Suspect found dead after shooting 4, causing DC lockdowns
WASHINGTON (AP) — At least four people, including a 12-year-old girl, were shot when a gunman unleashed a flurry of bullets in the nation’s capital, leading to lockdowns at several schools on Friday. The injured were expected to recover and the suspect was found dead hours later.
Police did not release the suspect’s name, pending notification to his family, after finding the suspect dead inside an apartment at the scene as Metropolitan Police Department officers conducted door-to-door searches of buildings in the area.
Authorities had said earlier that they were seeking a 23-year-old Virginia man as a person of interest. The man had been “linked to social media postings” that emerged as part of the investigation, said Assistant Metropolitan Police Chief Stuart Emerman.
Police believe the man erected a “sniper-type setup” with a tripod and rifle in his apartment and began firing indiscriminately at people walking below, Chief Robert Contee said. The shooting was recorded and posted online on 4chan, an online message board.
Police in Fairfax County, Virginia, said Saturday they had identified a residence tied to the suspected shooter and assisted District of Columbia officers in executing a search warrant. A Fairfax spokesman, 2nd Lt. Ian Yost, said his information indicated authorities did not find any family members there.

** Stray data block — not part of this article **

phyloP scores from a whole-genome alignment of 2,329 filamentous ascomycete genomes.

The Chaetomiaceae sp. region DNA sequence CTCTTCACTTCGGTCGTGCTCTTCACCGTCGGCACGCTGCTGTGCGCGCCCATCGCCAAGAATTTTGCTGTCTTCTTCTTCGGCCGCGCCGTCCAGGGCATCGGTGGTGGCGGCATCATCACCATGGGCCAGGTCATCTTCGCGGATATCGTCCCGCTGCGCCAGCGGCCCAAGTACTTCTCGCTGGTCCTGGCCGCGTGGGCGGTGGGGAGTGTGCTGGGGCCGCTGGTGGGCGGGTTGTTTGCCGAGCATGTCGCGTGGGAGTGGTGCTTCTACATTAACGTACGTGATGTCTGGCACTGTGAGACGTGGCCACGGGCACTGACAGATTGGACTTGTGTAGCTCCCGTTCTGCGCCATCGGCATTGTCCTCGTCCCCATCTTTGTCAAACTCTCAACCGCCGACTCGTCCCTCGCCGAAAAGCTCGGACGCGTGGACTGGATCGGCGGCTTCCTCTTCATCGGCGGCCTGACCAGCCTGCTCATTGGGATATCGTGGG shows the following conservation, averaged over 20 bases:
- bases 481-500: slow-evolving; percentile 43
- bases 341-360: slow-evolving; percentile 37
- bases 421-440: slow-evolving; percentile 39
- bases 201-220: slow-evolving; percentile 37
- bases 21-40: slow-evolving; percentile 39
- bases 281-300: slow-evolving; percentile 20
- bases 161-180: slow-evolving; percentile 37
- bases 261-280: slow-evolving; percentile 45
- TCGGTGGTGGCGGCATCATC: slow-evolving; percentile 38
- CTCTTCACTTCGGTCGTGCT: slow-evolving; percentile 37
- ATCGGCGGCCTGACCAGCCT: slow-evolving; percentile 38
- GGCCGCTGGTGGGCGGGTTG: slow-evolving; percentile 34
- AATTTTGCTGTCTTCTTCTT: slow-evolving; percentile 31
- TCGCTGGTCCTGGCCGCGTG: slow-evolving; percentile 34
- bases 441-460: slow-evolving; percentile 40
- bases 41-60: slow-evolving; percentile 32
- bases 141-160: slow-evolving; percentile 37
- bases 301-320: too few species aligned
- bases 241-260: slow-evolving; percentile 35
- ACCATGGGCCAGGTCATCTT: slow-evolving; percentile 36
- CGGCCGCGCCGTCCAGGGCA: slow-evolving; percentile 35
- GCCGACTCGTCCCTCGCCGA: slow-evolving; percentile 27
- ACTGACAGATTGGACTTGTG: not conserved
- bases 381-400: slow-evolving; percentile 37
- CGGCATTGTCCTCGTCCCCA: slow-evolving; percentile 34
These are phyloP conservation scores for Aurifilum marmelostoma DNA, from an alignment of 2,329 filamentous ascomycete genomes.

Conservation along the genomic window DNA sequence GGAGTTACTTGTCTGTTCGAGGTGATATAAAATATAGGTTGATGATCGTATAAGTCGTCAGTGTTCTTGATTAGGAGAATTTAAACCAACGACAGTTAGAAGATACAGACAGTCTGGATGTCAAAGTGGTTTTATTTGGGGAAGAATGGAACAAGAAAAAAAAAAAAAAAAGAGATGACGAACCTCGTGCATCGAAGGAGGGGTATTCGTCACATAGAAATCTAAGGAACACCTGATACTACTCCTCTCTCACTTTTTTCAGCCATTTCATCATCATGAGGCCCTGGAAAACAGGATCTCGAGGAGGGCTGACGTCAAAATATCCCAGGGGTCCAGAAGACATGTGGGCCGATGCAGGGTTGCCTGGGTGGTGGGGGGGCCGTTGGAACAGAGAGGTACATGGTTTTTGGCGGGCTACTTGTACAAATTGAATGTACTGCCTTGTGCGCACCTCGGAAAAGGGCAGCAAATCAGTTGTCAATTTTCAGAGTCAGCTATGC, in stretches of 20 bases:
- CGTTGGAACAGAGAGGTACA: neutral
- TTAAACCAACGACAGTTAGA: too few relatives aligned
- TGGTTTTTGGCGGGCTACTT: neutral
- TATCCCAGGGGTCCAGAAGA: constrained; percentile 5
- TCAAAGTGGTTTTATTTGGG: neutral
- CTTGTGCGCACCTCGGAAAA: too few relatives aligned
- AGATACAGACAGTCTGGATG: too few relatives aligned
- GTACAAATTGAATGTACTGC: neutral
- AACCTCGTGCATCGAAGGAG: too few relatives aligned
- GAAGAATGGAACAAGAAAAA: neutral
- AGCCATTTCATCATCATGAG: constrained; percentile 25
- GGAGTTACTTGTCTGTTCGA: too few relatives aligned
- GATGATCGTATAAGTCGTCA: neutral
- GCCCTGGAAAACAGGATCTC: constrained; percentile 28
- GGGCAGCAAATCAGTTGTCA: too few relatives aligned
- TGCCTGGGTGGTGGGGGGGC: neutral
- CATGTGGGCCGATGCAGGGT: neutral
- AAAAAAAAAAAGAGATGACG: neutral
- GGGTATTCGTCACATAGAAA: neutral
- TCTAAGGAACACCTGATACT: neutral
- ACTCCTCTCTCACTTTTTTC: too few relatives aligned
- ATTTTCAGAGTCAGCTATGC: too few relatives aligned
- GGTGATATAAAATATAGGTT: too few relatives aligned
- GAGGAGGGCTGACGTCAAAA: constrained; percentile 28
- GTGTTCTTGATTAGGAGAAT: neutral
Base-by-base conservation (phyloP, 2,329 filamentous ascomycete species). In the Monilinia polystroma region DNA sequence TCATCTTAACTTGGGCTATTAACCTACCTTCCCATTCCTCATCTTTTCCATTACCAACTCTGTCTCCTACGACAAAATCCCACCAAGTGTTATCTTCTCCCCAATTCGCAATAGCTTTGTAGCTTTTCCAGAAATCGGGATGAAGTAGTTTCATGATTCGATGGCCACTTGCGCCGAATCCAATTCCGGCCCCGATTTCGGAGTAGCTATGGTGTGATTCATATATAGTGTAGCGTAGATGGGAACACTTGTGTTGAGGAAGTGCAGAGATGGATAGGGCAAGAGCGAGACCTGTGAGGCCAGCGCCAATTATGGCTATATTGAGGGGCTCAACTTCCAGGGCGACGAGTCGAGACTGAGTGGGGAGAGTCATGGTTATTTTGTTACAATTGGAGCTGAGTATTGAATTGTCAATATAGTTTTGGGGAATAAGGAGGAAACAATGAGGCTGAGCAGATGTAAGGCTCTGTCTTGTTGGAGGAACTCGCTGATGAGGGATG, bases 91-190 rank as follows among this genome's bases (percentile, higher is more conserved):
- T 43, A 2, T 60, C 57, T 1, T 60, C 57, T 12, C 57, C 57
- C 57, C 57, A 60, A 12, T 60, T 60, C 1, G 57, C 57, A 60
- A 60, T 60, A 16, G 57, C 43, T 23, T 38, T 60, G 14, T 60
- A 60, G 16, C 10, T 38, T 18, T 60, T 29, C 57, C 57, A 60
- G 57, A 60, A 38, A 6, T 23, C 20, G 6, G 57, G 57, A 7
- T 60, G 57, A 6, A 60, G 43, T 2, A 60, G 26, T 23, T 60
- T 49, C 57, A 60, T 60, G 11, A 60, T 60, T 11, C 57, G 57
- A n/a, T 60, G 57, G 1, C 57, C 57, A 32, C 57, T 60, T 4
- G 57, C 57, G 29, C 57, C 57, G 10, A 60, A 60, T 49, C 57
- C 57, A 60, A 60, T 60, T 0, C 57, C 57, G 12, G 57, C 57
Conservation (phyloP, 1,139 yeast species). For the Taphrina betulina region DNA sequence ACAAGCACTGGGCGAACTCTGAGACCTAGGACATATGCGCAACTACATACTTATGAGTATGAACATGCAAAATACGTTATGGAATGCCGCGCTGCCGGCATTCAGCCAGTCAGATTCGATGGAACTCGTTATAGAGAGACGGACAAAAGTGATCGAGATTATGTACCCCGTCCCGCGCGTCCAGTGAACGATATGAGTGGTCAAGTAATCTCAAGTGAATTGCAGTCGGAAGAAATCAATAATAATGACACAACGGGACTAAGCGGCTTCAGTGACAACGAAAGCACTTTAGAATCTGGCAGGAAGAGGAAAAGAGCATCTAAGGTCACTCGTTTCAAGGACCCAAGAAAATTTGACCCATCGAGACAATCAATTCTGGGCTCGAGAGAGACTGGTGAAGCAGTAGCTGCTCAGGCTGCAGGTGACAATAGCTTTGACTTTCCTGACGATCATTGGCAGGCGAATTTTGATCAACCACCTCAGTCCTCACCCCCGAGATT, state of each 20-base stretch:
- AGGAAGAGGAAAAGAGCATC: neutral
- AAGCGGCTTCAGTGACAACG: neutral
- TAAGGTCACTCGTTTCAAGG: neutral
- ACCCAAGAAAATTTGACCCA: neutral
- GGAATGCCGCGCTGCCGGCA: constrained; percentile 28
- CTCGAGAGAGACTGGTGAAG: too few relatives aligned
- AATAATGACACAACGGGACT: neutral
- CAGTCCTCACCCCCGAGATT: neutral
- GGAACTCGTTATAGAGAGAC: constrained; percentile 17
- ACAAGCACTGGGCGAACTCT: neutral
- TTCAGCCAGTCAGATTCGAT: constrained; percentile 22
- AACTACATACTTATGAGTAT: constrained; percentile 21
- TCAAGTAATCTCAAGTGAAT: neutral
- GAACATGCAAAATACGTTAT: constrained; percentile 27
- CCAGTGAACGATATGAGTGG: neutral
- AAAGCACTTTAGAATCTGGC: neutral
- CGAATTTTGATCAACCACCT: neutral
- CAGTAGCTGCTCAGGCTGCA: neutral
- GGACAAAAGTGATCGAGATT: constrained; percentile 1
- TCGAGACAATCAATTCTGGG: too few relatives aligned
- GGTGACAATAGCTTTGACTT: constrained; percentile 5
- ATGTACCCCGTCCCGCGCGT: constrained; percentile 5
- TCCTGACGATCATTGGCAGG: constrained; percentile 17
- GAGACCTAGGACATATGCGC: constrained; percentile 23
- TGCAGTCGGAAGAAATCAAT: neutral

Separately on Friday, emergency medical crews were called to the Supreme Court around 6:30 p.m. after a man set himself on fire outside the building. Police said Saturday that the man, Wynn Bruce, 50, of Boulder, Colorado, had died.
The four shooting victims — a 54-year-old man who is a retired police officer, a woman in her 30s, a woman in her mid-60s who was grazed by a bullet, and a 12-year-old girl who was shot in the arm — were all expected to recover, police said. For hours, authorities had warned residents to stay inside their homes while they searched for the shooter.
The gunfire broke out shortly before 3:30 p.m. near the corner of Connecticut Avenue and Van Ness St. in the Van Ness neighborhood of Washington, just as parents were picking up their children from the Edmund Burke School, a private college preparatory school.
The University of the District of Columbia went into lockdown, telling students and staff to shelter and stay in place.
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